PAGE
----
Jan Sverak draws a remarkable performance out of the young Andrej Chalimon as Kolya that is the heart and soul of the film. Discovered in a Moscow kindergarten after five visits and a desperate plea to the Russian casting company to look for "the biggest troublemakers" ("often the troublemakers have the biggest personalities," Jan Sverak told the New York Times), young Chalimon takes to his new profession well and is the emotional barometer by which the callous Franta can be gauged -- and redeemed. "I think that we need films about feeling and compassion," Zdenek Sverak says in the film's American presskit. "I liked the idea of a man who is under all sorts of pressure and yet he listens to his heart. I should say that we need films on this subject more than any other."

The attention to detail on the set bears mention as well. The Sveraks have remarked on the challenge of "dressing down" Prague to insure that there were no advertisements on walls or trams, and Zdenek Sverak tells the story of how Jan noticed that his shoes were too clean for a Socialist era bachelor. The Trabant Louka buys is of appropriate vintage, and even the Czech money dates from before the revolution. Who would have thought only a decade ago that such effort would be involved to insure that the official Czechoslovak crest on government buildings featured the Soviet star above the lion instead of the now-restored crown?

As is usual with foreign films, many language-based in-jokes are lost on the monolingual viewer. One of Kolya's early words in Czech is "chemodan," which means suitcase, and the wordplay between the boy and the man with the word "krasny" springs from its dual meaning: "red" in Russian and "beautiful" in Czech. The fun even extends to proper names, as the distracted social worker that Franta has forgotten he summoned -- and no longer wants -- is named "Zubata," Czech slang for the grim reaper.

Born in 1965 and a filmmaker since his father gave him a Super-8 camera as a boy, director Jan Sverak has made four features and numerous shorts. His 1989 student film Oil Gobblers (Ropaci) won an Academy Award for Best Foreign Student Film, and his debut feature Elementary School (Obecna Skola) -- also written by his father -- was the last film to represent the united Czechoslovakia, in the Foreign Language Film category of the 1991 Oscars (it lost to Italy's entry Mediterraneo). His second feature, 1994's Accumulator 1 (Akumulator 1) -- which co-stars his father -- is an imaginative, tongue-in-cheek science fiction comedy that remains the most expensive Czech film ever made, while his 1995 follow-up The Ride (Jizda) takes a 180-degree turn in its laid-back road movie tale of three disaffected youths and their summer sojourn across the Czech Republic by car (tellingly, on this project, Zdenek Sverak is nowhere to be found). Kolya is the first film written by Sverak pere specifically for Sverak fils.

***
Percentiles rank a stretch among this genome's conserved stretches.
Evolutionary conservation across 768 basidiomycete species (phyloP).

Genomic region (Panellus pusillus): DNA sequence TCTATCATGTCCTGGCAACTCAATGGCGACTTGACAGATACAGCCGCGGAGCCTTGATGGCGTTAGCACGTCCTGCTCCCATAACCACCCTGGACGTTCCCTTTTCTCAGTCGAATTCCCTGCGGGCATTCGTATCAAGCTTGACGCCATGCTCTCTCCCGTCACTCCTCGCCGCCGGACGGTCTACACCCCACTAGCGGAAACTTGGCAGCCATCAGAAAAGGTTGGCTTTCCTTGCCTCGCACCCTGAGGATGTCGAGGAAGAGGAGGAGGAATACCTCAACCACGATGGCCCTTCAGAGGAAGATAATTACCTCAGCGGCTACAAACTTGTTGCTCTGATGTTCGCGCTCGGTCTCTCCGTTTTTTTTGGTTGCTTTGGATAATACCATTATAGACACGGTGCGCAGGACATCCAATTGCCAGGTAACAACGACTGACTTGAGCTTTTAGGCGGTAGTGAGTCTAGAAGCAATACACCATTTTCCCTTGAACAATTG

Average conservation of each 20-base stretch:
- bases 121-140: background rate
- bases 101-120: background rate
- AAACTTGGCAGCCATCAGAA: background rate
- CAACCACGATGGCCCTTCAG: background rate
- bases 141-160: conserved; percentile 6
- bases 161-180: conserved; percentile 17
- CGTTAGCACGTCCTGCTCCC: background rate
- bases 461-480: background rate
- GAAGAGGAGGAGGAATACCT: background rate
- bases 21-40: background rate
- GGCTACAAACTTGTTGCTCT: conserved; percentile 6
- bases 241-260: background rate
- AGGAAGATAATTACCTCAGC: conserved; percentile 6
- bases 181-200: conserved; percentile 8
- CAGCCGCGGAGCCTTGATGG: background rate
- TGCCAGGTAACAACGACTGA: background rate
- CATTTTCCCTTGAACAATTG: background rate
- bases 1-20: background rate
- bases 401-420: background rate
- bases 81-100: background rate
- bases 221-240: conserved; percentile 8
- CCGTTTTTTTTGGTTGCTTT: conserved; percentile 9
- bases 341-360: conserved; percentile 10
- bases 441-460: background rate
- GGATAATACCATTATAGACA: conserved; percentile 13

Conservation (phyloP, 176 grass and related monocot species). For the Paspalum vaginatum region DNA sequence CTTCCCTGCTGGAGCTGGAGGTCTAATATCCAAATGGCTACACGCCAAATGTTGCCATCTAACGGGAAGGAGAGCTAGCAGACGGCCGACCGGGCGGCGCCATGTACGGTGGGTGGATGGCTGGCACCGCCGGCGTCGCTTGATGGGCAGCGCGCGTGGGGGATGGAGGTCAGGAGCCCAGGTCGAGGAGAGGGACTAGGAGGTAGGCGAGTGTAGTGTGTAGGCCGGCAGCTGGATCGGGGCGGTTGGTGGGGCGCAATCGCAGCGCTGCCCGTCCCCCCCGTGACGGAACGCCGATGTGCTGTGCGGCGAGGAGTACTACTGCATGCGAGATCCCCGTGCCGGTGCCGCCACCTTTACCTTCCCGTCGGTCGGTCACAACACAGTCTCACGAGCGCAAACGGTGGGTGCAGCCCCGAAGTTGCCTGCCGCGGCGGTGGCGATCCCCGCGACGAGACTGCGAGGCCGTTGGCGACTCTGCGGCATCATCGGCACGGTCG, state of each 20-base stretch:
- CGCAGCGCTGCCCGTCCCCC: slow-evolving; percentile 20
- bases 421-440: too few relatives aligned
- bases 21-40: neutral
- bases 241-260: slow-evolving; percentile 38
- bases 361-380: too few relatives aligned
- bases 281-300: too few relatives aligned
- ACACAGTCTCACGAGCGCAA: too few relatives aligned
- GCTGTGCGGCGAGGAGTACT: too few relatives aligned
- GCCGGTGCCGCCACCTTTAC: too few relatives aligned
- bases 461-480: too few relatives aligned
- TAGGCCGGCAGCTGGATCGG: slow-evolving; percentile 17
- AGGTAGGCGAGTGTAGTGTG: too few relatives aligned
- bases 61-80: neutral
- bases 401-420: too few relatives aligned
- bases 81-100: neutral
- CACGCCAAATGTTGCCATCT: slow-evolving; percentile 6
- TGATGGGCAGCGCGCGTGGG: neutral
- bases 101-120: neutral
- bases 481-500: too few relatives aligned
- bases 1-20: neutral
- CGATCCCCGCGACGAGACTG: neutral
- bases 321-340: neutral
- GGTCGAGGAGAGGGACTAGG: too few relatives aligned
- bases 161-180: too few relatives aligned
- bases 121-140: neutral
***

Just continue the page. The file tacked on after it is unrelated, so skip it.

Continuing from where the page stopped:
Markedly different one from the other in style, tone and budget, Jan Sverak's ouevre to date seems a conscious effort by a filmmaker of great flexibility and ambition to work in as many voices as possible. Could Sverak the Younger go Hollywood? He's got the skill and the tools and perhaps the desire and after Kolya probably the opportunity. Yet he's insisted in interviews that he has no interest in compromising his vision to make films. What remains to be seen is the degree to which he wants to give up his hard-learned lessons and temper his natural talent in the service of an industry in which individuality is rarely rewarded but the individual is. Francois Truffaut, himself a director blessed by a delicate rapport with children, made one English language film (Fahrenheit 451) and vowed to never make another one. The success of Kolya will tell the tale.

Significantly, the shrewd release pattern of Kolya in the United States positions it to be the most talked-about foreign language film in wide distribution as the Academy Award nominees are announced (11 February). That it has already won the Golden Globe award in that category virtually insures that it will make the Oscar cut. Should Kolya win, it would become the first film from the former Czechoslovakia to receive the award since Closely Watched Trains precisely 30 years ago. That's a long enough draught for a national cinema of such power and importance, as well as a significant tribute to Zdenek Sverak's distinguished body of work to date and the impressive potential of Jan Sverak on the world stage. Kolya is domestically produced film of international importance, a lovingly made and universally understandable tribute to the resiliency of children to adversity, the essential decency in even the stodgiest of adults and, in the words of Zdenek Sverak, "some good in every misfortune, and the other way round."